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One thing which is also downplayed is oil. Soviet Union production peaked in 1986, and started declining therafter - just at a time when oil prices crashed.

That hurt their trade balance violently, and led to massive borrowing (from Germany, mostly), which was coming to an end by 1991. Quite simply, Gorbatchev's Soviet Union was broke, and while it is unknown whether it would have been kept in one piece, it is certain that it was going for hyperinflation and social disaster in 1991.

In the long run, we're all dead. John Maynard Keynes

by Jerome a Paris (etg@eurotrib.com) on Thu Jan 11th, 2007 at 03:19:25 PM EST
Did Soviet production really peak, or was it more the case that Soviet investment (in exploration, and in distribution) was horribly lagging and by the late '80's, exacerbated by relatively low commodity prices, oil revenues began to really suffer?

That 2nd cold war imposed on Russia, following the long entente period, was very costly to the Soviet Union, impacting investment in everything else.

The Hun is always either at your throat or at your feet. Winston Churchill

by r------ on Thu Jan 11th, 2007 at 04:00:56 PM EST
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Oh no, it really did peak. The Soviet Union is the second most explored and most exploited oil "province" (there were several, of course, in such a big country)  in the world, after the USA, and it is also that whose biggest share of available oil has already been produced.

In the long run, we're all dead. John Maynard Keynes
by Jerome a Paris (etg@eurotrib.com) on Thu Jan 11th, 2007 at 04:25:05 PM EST
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The Soviet Union's inability to enter the information age (and thus the modern world economy) left them too dependent on commodity exports for revenue. Manuel Castells did a good analysis of why they failed to do so in this book. A drop in oil revenues could have served as a simple trigger for this deeper problem.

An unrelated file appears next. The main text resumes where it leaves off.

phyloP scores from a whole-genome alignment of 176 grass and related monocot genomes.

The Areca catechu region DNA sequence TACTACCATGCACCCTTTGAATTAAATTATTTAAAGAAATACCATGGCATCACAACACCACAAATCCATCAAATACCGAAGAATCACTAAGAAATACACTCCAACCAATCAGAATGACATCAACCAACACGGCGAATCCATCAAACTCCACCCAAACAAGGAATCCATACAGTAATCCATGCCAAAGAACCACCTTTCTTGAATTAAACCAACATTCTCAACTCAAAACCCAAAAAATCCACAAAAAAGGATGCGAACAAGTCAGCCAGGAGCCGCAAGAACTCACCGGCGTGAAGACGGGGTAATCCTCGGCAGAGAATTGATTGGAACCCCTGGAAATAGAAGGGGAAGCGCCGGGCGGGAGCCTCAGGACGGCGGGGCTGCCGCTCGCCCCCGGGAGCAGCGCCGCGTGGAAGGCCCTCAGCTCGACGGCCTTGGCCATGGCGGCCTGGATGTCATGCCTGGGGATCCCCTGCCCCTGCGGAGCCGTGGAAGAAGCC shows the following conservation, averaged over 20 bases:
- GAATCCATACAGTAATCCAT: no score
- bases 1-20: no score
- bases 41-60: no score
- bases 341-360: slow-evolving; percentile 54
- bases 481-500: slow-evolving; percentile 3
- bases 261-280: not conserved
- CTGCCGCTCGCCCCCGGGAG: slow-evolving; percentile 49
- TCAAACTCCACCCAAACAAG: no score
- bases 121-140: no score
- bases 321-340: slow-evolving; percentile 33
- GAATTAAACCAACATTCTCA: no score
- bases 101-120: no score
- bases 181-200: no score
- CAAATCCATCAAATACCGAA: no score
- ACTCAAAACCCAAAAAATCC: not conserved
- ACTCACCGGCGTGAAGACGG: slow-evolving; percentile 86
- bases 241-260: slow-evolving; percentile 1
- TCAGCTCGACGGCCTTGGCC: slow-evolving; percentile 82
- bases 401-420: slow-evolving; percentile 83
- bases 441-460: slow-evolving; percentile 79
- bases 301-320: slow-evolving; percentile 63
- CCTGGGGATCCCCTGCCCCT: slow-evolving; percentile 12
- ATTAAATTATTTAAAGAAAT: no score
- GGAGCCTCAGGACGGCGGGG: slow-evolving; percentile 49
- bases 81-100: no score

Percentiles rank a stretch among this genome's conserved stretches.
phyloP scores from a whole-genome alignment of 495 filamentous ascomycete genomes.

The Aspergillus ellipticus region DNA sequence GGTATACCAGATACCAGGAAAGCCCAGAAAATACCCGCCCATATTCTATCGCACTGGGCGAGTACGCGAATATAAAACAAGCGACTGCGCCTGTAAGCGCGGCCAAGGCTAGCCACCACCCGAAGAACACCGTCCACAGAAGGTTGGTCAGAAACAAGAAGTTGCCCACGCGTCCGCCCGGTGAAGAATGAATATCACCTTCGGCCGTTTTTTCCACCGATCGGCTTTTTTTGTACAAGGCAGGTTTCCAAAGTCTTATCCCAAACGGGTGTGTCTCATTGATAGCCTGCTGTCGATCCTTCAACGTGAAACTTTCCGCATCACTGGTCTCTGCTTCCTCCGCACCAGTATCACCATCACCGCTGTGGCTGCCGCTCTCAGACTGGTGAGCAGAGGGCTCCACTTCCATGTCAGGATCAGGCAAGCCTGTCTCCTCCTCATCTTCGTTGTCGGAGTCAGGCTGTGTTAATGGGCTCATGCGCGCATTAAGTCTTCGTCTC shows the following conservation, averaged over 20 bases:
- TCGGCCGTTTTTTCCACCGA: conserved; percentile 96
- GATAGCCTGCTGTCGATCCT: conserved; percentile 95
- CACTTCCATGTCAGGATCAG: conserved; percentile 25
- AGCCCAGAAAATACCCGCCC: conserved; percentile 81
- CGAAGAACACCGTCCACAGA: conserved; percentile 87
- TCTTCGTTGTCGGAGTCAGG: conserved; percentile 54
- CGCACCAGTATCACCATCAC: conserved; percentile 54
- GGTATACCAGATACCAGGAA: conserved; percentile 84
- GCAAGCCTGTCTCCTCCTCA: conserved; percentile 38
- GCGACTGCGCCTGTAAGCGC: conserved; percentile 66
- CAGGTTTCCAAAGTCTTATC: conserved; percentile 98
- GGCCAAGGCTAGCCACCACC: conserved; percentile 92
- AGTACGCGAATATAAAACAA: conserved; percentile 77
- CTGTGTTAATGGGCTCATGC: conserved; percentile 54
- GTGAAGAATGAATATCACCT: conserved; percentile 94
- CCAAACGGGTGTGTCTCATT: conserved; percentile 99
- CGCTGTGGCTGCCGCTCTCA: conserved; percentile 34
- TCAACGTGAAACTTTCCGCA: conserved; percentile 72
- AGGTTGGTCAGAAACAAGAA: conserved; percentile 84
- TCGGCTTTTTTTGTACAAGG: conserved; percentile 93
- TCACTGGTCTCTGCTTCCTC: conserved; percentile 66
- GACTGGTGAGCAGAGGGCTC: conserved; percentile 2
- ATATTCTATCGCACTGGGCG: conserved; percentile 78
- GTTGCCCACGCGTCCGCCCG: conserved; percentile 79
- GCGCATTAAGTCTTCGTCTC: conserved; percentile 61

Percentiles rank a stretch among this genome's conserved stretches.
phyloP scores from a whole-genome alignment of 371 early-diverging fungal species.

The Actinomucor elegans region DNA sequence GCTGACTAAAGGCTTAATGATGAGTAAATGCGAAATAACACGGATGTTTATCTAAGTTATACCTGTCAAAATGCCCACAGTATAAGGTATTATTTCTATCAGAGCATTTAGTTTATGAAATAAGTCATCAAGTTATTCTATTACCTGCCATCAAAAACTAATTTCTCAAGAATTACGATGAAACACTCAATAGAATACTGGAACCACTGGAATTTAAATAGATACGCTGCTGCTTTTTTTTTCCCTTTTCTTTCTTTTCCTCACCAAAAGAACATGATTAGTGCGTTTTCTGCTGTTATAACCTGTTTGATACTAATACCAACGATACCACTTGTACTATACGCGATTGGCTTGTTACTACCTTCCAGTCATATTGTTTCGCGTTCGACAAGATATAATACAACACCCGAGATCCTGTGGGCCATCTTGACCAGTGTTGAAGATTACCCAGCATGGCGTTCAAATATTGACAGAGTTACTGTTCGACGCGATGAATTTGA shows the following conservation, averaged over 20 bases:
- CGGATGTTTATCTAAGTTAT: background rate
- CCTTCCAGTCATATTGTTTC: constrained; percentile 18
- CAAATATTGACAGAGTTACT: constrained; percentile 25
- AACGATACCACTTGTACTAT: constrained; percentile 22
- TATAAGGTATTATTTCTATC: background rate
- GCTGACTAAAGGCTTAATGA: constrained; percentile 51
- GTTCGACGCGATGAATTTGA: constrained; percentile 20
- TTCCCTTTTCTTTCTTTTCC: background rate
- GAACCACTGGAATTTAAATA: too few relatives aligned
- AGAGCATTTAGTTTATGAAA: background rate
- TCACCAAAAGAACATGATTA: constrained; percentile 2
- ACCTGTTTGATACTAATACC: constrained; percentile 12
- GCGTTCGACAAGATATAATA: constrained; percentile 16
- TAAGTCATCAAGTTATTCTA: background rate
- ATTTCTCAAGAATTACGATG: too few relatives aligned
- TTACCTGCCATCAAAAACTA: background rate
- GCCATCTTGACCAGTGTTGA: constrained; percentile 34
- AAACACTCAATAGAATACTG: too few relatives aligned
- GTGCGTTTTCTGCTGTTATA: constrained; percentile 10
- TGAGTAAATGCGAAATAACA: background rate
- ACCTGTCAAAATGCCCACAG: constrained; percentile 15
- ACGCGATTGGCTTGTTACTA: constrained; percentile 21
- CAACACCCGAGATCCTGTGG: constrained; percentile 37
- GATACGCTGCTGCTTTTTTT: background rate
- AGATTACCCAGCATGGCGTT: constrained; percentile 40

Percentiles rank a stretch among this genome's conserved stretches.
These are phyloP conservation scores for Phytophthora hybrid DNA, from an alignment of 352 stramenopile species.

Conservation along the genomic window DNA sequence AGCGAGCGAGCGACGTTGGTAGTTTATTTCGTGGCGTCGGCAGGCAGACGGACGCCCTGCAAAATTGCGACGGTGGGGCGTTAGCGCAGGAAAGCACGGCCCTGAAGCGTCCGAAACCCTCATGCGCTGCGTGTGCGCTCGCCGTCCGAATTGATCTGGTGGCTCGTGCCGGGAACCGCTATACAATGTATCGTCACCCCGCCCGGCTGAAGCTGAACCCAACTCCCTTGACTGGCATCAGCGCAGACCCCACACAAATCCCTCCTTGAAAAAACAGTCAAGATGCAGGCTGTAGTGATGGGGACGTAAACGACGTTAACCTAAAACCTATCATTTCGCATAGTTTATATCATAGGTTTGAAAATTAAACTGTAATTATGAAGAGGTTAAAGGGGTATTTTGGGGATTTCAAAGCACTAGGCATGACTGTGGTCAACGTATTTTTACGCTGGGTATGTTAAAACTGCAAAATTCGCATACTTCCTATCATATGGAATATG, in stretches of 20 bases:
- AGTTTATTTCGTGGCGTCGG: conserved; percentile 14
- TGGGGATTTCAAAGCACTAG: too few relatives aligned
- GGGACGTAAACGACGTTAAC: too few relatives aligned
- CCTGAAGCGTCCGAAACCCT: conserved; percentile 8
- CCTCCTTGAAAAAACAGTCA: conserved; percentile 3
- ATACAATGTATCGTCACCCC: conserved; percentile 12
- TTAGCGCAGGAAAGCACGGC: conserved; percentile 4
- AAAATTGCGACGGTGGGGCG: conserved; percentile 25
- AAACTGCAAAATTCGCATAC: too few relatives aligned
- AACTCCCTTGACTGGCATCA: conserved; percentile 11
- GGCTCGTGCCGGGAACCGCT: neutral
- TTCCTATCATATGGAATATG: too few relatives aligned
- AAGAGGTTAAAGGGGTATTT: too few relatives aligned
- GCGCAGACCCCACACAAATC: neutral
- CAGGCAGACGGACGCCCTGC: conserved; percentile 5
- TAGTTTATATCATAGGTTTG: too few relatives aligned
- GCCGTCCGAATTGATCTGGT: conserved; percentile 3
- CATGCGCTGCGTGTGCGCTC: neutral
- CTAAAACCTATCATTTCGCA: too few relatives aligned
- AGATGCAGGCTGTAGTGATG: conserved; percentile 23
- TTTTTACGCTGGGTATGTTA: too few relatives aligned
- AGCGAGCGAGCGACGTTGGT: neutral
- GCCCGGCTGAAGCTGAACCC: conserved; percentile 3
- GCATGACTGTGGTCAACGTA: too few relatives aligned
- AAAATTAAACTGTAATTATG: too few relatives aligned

you are the media you consume.

by MillMan (millguy at gmail) on Thu Jan 11th, 2007 at 04:58:08 PM EST
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On the financial (union budget) side, several other factors are often quoted.

First, the anti-alcohol campaign of 1986-87. Contrary to a popular belief, it did save a lot of lives: see this mortality graph . However, it dramatically undermined union budget where share of receipts from alcohol trade was in double digits.

Another factor was a movement towards self-governance and workplace democracy that took place in 87-88, combined with lightly regulated cooperative movement. This lead to workers' councils voting for huge wage increases, and managers moving the most profitable assets (or the assets producing the most demanded goods) into cooperatives that used enterprise's energy, management, premises, spare parts at regulated prices, etc., but paid very little back in taxes (this is how future bankers and oligarchs started). The result was much lower profits that could be collected by the union budget.

So, the budget collapsed. When Eltsin started an economic war between Soviet Union and Russia - by promising formerly union-governed enterprises Russian jurisdiction with lower taxes, he was gaining some revenue (but Russian budget expenditures weren't that huge). Union budget was losing a lot, and Gorbachev was in no position to offer a sweeter deal in this race to the bottom.

So, there's a lot to be said on the economic side, and it's mostly internal and has nothing to do with Star Wars  which are often presumed to have bankrupted the Soviet Union.

One could also argue that it was Russia that have undermined USSR (the evil empire) from within. Well-deservedly, traitors don't get laurels for their deeds :-).

by Sargon on Fri Jan 12th, 2007 at 06:37:11 AM EST
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